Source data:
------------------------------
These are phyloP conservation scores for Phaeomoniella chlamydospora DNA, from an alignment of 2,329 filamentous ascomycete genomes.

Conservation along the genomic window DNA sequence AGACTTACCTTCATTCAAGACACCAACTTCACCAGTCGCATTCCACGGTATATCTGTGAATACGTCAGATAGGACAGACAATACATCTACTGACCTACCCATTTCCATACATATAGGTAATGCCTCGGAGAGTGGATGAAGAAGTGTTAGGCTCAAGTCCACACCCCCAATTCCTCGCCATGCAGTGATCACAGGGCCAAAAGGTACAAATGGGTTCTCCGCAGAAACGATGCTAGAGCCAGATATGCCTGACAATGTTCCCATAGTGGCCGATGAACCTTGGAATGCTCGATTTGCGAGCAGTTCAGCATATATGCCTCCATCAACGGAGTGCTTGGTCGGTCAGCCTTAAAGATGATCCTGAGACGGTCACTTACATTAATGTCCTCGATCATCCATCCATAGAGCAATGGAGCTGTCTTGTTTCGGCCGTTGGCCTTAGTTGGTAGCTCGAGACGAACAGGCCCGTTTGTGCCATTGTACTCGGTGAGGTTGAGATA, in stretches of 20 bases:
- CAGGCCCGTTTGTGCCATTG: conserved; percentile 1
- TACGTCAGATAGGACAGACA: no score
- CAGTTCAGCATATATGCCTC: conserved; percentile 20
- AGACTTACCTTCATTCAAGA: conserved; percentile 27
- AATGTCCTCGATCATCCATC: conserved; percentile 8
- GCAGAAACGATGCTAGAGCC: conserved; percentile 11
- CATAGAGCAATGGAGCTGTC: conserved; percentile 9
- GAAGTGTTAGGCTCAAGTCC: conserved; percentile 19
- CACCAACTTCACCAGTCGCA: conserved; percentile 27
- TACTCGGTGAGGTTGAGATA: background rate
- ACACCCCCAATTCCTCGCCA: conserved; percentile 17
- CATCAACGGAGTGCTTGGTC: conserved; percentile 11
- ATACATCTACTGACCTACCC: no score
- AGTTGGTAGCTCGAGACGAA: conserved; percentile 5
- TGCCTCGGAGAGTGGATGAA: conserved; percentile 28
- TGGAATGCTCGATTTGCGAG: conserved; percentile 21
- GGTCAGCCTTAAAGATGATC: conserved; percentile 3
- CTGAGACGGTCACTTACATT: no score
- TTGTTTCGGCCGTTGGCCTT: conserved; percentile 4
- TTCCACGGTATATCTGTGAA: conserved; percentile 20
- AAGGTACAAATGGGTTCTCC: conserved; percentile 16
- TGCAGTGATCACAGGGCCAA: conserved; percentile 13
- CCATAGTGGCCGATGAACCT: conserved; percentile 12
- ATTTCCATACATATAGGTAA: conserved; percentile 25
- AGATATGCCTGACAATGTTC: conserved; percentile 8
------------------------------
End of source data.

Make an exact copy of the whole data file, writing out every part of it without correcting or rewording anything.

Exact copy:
These are phyloP conservation scores for Phaeomoniella chlamydospora DNA, from an alignment of 2,329 filamentous ascomycete genomes.

Conservation along the genomic window DNA sequence AGACTTACCTTCATTCAAGACACCAACTTCACCAGTCGCATTCCACGGTATATCTGTGAATACGTCAGATAGGACAGACAATACATCTACTGACCTACCCATTTCCATACATATAGGTAATGCCTCGGAGAGTGGATGAAGAAGTGTTAGGCTCAAGTCCACACCCCCAATTCCTCGCCATGCAGTGATCACAGGGCCAAAAGGTACAAATGGGTTCTCCGCAGAAACGATGCTAGAGCCAGATATGCCTGACAATGTTCCCATAGTGGCCGATGAACCTTGGAATGCTCGATTTGCGAGCAGTTCAGCATATATGCCTCCATCAACGGAGTGCTTGGTCGGTCAGCCTTAAAGATGATCCTGAGACGGTCACTTACATTAATGTCCTCGATCATCCATCCATAGAGCAATGGAGCTGTCTTGTTTCGGCCGTTGGCCTTAGTTGGTAGCTCGAGACGAACAGGCCCGTTTGTGCCATTGTACTCGGTGAGGTTGAGATA, in stretches of 20 bases:
- CAGGCCCGTTTGTGCCATTG: conserved; percentile 1
- TACGTCAGATAGGACAGACA: no score
- CAGTTCAGCATATATGCCTC: conserved; percentile 20
- AGACTTACCTTCATTCAAGA: conserved; percentile 27
- AATGTCCTCGATCATCCATC: conserved; percentile 8
- GCAGAAACGATGCTAGAGCC: conserved; percentile 11
- CATAGAGCAATGGAGCTGTC: conserved; percentile 9
- GAAGTGTTAGGCTCAAGTCC: conserved; percentile 19
- CACCAACTTCACCAGTCGCA: conserved; percentile 27
- TACTCGGTGAGGTTGAGATA: background rate
- ACACCCCCAATTCCTCGCCA: conserved; percentile 17
- CATCAACGGAGTGCTTGGTC: conserved; percentile 11
- ATACATCTACTGACCTACCC: no score
- AGTTGGTAGCTCGAGACGAA: conserved; percentile 5
- TGCCTCGGAGAGTGGATGAA: conserved; percentile 28
- TGGAATGCTCGATTTGCGAG: conserved; percentile 21
- GGTCAGCCTTAAAGATGATC: conserved; percentile 3
- CTGAGACGGTCACTTACATT: no score
- TTGTTTCGGCCGTTGGCCTT: conserved; percentile 4
- TTCCACGGTATATCTGTGAA: conserved; percentile 20
- AAGGTACAAATGGGTTCTCC: conserved; percentile 16
- TGCAGTGATCACAGGGCCAA: conserved; percentile 13
- CCATAGTGGCCGATGAACCT: conserved; percentile 12
- ATTTCCATACATATAGGTAA: conserved; percentile 25
- AGATATGCCTGACAATGTTC: conserved; percentile 8